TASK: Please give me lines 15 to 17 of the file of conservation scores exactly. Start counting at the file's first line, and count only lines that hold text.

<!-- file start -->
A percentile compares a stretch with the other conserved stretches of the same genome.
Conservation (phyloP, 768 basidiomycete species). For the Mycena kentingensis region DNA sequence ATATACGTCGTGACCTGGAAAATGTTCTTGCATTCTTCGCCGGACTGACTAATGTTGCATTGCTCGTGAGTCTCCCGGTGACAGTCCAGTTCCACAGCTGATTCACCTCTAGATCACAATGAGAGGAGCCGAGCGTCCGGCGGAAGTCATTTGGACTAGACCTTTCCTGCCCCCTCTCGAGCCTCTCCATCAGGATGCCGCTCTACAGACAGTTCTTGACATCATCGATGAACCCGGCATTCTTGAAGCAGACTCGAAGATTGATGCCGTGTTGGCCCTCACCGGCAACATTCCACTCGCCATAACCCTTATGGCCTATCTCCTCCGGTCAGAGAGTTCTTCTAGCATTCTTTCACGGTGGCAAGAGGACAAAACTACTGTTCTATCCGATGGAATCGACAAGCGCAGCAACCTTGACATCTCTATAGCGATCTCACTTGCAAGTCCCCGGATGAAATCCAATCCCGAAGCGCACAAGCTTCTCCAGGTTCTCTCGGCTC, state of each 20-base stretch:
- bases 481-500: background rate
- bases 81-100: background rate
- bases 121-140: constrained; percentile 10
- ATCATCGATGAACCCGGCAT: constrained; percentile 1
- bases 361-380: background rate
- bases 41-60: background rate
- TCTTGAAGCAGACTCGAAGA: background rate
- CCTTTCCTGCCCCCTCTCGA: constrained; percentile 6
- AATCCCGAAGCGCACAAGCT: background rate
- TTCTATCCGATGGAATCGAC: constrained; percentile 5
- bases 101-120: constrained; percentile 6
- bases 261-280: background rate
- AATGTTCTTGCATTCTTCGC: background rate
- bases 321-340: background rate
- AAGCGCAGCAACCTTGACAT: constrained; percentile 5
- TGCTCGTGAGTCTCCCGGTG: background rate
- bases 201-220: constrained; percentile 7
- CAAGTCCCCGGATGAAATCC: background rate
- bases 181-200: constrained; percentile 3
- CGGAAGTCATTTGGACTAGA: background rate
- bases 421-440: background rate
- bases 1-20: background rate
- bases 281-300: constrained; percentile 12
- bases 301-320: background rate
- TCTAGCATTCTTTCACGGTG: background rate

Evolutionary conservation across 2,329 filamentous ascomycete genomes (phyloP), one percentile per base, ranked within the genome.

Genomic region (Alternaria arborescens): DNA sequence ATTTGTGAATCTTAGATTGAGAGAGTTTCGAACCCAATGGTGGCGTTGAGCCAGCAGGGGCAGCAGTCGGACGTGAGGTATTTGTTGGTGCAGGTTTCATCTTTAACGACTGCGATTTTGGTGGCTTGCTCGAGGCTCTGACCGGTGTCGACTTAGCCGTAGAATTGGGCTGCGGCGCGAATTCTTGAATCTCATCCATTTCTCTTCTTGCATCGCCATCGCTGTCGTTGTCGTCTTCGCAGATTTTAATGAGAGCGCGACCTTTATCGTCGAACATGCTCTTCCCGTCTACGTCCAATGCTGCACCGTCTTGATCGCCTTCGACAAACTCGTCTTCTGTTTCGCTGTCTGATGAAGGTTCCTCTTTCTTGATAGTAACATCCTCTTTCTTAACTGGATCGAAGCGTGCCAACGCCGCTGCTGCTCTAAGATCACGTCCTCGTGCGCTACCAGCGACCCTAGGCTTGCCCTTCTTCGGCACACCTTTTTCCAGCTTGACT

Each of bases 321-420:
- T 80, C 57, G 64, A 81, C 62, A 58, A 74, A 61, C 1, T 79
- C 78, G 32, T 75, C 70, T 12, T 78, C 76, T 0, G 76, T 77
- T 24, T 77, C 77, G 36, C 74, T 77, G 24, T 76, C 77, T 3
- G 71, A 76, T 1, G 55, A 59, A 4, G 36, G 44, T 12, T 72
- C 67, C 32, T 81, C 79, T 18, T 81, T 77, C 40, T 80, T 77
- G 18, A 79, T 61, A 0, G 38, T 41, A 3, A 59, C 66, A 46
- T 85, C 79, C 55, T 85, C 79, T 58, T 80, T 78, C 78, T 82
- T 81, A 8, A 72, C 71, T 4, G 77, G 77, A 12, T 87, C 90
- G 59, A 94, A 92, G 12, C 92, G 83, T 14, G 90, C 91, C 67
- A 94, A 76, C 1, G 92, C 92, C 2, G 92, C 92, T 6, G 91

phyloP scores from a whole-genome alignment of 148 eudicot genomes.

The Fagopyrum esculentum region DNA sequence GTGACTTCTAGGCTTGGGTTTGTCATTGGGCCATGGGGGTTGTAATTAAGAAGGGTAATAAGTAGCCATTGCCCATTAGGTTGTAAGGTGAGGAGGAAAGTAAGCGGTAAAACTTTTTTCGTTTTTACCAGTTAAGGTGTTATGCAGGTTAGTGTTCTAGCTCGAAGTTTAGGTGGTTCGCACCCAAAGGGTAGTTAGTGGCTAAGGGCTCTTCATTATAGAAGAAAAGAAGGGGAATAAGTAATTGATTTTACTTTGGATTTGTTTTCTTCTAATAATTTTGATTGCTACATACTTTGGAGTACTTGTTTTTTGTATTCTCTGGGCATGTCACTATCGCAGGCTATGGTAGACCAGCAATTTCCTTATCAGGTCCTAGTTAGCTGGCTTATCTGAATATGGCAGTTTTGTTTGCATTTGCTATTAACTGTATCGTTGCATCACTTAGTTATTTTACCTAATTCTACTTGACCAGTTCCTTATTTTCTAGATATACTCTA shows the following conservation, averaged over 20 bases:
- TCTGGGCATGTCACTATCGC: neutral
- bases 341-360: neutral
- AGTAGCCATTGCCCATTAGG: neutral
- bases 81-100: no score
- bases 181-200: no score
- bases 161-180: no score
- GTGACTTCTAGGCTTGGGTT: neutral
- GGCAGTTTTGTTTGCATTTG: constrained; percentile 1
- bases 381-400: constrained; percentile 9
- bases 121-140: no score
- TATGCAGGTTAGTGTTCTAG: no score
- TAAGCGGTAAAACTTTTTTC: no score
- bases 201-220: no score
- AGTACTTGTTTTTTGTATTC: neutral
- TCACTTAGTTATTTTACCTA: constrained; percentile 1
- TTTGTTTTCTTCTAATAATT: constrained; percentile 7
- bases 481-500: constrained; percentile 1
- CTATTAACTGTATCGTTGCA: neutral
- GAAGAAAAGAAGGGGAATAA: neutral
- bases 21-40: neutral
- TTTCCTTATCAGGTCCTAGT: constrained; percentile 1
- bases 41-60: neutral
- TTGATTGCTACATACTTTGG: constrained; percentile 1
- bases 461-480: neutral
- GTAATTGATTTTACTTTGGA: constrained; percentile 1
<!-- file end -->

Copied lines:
- AATGTTCTTGCATTCTTCGC: background rate
- bases 321-340: background rate
- AAGCGCAGCAACCTTGACAT: constrained; percentile 5